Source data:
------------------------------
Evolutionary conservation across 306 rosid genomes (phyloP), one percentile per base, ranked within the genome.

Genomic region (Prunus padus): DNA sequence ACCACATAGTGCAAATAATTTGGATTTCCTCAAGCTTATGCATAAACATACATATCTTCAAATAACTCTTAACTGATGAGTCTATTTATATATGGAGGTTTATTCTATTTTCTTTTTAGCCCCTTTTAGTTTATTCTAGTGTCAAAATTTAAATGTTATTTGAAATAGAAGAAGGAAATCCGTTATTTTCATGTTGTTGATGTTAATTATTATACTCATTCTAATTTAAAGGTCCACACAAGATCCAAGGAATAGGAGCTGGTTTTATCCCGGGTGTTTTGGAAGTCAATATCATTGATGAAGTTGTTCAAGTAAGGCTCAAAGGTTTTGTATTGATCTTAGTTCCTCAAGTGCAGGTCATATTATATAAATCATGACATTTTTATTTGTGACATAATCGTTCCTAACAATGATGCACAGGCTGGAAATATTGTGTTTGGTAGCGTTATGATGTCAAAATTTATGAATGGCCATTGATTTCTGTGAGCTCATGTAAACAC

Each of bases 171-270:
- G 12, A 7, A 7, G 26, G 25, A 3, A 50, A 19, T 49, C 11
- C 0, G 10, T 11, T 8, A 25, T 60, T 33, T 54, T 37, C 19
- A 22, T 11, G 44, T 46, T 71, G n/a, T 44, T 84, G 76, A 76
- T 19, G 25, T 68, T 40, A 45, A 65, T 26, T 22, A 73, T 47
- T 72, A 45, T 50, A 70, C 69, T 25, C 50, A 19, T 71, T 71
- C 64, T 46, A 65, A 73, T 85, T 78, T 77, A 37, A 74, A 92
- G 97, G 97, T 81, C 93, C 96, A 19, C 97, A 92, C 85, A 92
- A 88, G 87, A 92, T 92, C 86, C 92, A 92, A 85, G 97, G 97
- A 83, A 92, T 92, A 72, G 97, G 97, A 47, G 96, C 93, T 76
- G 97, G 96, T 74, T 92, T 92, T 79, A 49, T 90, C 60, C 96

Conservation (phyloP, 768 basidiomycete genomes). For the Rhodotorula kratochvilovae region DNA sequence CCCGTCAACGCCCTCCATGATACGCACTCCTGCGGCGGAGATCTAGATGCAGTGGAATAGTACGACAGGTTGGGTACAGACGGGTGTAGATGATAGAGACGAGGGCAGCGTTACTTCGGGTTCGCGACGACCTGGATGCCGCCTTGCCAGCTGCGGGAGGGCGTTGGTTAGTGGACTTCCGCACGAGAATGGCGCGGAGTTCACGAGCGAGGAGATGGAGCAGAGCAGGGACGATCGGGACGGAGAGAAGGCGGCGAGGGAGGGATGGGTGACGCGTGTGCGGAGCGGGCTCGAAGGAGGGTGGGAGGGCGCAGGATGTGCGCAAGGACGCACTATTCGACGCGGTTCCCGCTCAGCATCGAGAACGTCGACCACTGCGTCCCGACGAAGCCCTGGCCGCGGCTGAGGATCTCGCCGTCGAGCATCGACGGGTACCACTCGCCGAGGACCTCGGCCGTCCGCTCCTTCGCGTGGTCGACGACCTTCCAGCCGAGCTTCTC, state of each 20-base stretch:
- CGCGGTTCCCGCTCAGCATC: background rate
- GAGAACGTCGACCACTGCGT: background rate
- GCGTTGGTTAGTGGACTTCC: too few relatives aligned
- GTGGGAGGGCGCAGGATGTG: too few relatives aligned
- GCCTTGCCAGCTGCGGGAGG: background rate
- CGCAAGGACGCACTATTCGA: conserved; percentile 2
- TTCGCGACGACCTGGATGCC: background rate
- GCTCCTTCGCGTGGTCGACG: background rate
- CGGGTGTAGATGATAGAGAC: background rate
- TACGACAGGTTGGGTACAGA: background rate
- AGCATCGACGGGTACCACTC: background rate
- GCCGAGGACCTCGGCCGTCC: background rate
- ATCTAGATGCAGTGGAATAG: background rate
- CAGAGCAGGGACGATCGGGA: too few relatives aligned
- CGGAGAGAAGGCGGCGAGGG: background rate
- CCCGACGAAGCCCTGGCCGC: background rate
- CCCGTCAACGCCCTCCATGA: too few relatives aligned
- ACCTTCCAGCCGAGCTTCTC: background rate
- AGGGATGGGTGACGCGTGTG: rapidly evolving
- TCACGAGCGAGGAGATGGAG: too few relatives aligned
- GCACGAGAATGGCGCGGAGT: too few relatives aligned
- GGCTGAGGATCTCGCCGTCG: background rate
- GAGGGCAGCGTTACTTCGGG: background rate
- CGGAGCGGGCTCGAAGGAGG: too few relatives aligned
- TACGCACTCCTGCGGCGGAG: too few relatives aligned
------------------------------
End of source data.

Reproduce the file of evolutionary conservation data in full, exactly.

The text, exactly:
Evolutionary conservation across 306 rosid genomes (phyloP), one percentile per base, ranked within the genome.

Genomic region (Prunus padus): DNA sequence ACCACATAGTGCAAATAATTTGGATTTCCTCAAGCTTATGCATAAACATACATATCTTCAAATAACTCTTAACTGATGAGTCTATTTATATATGGAGGTTTATTCTATTTTCTTTTTAGCCCCTTTTAGTTTATTCTAGTGTCAAAATTTAAATGTTATTTGAAATAGAAGAAGGAAATCCGTTATTTTCATGTTGTTGATGTTAATTATTATACTCATTCTAATTTAAAGGTCCACACAAGATCCAAGGAATAGGAGCTGGTTTTATCCCGGGTGTTTTGGAAGTCAATATCATTGATGAAGTTGTTCAAGTAAGGCTCAAAGGTTTTGTATTGATCTTAGTTCCTCAAGTGCAGGTCATATTATATAAATCATGACATTTTTATTTGTGACATAATCGTTCCTAACAATGATGCACAGGCTGGAAATATTGTGTTTGGTAGCGTTATGATGTCAAAATTTATGAATGGCCATTGATTTCTGTGAGCTCATGTAAACAC

Each of bases 171-270:
- G 12, A 7, A 7, G 26, G 25, A 3, A 50, A 19, T 49, C 11
- C 0, G 10, T 11, T 8, A 25, T 60, T 33, T 54, T 37, C 19
- A 22, T 11, G 44, T 46, T 71, G n/a, T 44, T 84, G 76, A 76
- T 19, G 25, T 68, T 40, A 45, A 65, T 26, T 22, A 73, T 47
- T 72, A 45, T 50, A 70, C 69, T 25, C 50, A 19, T 71, T 71
- C 64, T 46, A 65, A 73, T 85, T 78, T 77, A 37, A 74, A 92
- G 97, G 97, T 81, C 93, C 96, A 19, C 97, A 92, C 85, A 92
- A 88, G 87, A 92, T 92, C 86, C 92, A 92, A 85, G 97, G 97
- A 83, A 92, T 92, A 72, G 97, G 97, A 47, G 96, C 93, T 76
- G 97, G 96, T 74, T 92, T 92, T 79, A 49, T 90, C 60, C 96

Conservation (phyloP, 768 basidiomycete genomes). For the Rhodotorula kratochvilovae region DNA sequence CCCGTCAACGCCCTCCATGATACGCACTCCTGCGGCGGAGATCTAGATGCAGTGGAATAGTACGACAGGTTGGGTACAGACGGGTGTAGATGATAGAGACGAGGGCAGCGTTACTTCGGGTTCGCGACGACCTGGATGCCGCCTTGCCAGCTGCGGGAGGGCGTTGGTTAGTGGACTTCCGCACGAGAATGGCGCGGAGTTCACGAGCGAGGAGATGGAGCAGAGCAGGGACGATCGGGACGGAGAGAAGGCGGCGAGGGAGGGATGGGTGACGCGTGTGCGGAGCGGGCTCGAAGGAGGGTGGGAGGGCGCAGGATGTGCGCAAGGACGCACTATTCGACGCGGTTCCCGCTCAGCATCGAGAACGTCGACCACTGCGTCCCGACGAAGCCCTGGCCGCGGCTGAGGATCTCGCCGTCGAGCATCGACGGGTACCACTCGCCGAGGACCTCGGCCGTCCGCTCCTTCGCGTGGTCGACGACCTTCCAGCCGAGCTTCTC, state of each 20-base stretch:
- CGCGGTTCCCGCTCAGCATC: background rate
- GAGAACGTCGACCACTGCGT: background rate
- GCGTTGGTTAGTGGACTTCC: too few relatives aligned
- GTGGGAGGGCGCAGGATGTG: too few relatives aligned
- GCCTTGCCAGCTGCGGGAGG: background rate
- CGCAAGGACGCACTATTCGA: conserved; percentile 2
- TTCGCGACGACCTGGATGCC: background rate
- GCTCCTTCGCGTGGTCGACG: background rate
- CGGGTGTAGATGATAGAGAC: background rate
- TACGACAGGTTGGGTACAGA: background rate
- AGCATCGACGGGTACCACTC: background rate
- GCCGAGGACCTCGGCCGTCC: background rate
- ATCTAGATGCAGTGGAATAG: background rate
- CAGAGCAGGGACGATCGGGA: too few relatives aligned
- CGGAGAGAAGGCGGCGAGGG: background rate
- CCCGACGAAGCCCTGGCCGC: background rate
- CCCGTCAACGCCCTCCATGA: too few relatives aligned
- ACCTTCCAGCCGAGCTTCTC: background rate
- AGGGATGGGTGACGCGTGTG: rapidly evolving
- TCACGAGCGAGGAGATGGAG: too few relatives aligned
- GCACGAGAATGGCGCGGAGT: too few relatives aligned
- GGCTGAGGATCTCGCCGTCG: background rate
- GAGGGCAGCGTTACTTCGGG: background rate
- CGGAGCGGGCTCGAAGGAGG: too few relatives aligned
- TACGCACTCCTGCGGCGGAG: too few relatives aligned